My grandparents were fundies in that sense. The perhaps surprising thing was, they weren't all that devout - they never really talked about church except on Sundays, and while their morals were certainly set by this, it wasn't their main hobby. Still, in any discussion of religion, they had great certainty, and they went to a church that emphasized literal interpretation, witnessing to spread the faith, and the like. Really creeped me out when I would go there as a kid when visiting them.

Fundamentalists point to Lakewood Church as the example of the distinction from their side. A church that most would consider evangelical, that "rarely mentions Jesus, and never mentions sin" (to quote from a fundie rant), that is incredibly successful by any objective measure, mostly by avoiding everything quoted above and focusing on an entertaining and uplifting social experience. It's a pattern followed by many evangelical churches, often described as "up with people! and, by the the way, Jesus". This is religion with solid mainstream appeal. Fundies are generally a subset of evangelicals, but they don't like to see it that way, as separation from churches like Lakewood is a big deal to them.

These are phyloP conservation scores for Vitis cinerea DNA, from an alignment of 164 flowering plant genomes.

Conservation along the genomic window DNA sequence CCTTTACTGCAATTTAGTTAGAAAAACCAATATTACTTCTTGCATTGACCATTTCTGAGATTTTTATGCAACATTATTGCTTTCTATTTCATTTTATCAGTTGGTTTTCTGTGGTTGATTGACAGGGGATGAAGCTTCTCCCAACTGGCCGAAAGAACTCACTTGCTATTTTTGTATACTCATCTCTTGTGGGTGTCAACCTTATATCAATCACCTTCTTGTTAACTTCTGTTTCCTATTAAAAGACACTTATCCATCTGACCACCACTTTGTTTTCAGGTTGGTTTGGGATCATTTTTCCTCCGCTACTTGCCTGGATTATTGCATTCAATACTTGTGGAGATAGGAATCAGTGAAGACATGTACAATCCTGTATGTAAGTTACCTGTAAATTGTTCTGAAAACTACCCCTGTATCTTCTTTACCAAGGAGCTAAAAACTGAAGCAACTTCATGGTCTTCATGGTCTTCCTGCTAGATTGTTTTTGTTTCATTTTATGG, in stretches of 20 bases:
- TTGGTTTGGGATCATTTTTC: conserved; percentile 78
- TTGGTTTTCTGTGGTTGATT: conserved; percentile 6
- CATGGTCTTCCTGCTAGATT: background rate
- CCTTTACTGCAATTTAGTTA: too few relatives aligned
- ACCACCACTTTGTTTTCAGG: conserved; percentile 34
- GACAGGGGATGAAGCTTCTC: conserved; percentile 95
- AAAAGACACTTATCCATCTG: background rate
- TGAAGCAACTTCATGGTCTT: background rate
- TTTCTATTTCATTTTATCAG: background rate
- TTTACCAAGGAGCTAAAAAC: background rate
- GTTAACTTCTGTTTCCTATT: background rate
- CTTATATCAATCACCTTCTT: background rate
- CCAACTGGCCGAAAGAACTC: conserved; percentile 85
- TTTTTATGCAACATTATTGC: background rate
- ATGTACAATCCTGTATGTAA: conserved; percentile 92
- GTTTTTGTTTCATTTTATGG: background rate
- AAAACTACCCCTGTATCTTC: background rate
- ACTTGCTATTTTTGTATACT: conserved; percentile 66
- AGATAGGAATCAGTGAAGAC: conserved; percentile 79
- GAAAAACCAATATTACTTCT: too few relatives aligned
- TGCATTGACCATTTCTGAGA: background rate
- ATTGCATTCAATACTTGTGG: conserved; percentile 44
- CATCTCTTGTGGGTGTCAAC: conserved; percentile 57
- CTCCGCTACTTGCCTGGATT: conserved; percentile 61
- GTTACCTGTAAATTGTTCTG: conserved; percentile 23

Comment: Re:obligatory Good Luck With That (Score 2) 137 137

they spend all this time on writing DRM code... which will be blown out within a week anyway why not better spend that money and time working on actually making the browser better????

No one's going to bother breaking the DRM on a video stream. Why bother? If you want the content without paying, torrent it, rather than messing with streams with quality/bitrate that can change for reasons outside your control.

Plus, since normal people don't care at all about DRM nerdwhining, they just want it to play when they click, arguably MS is improving the user experience here. Ideally, they'd include a native module letting you right-click on any DRMd stream and automatically torrent it while you watch, but I somehow doubt they're that forward thinking.

Comment: Re:Lawrence (Score 1) 232 232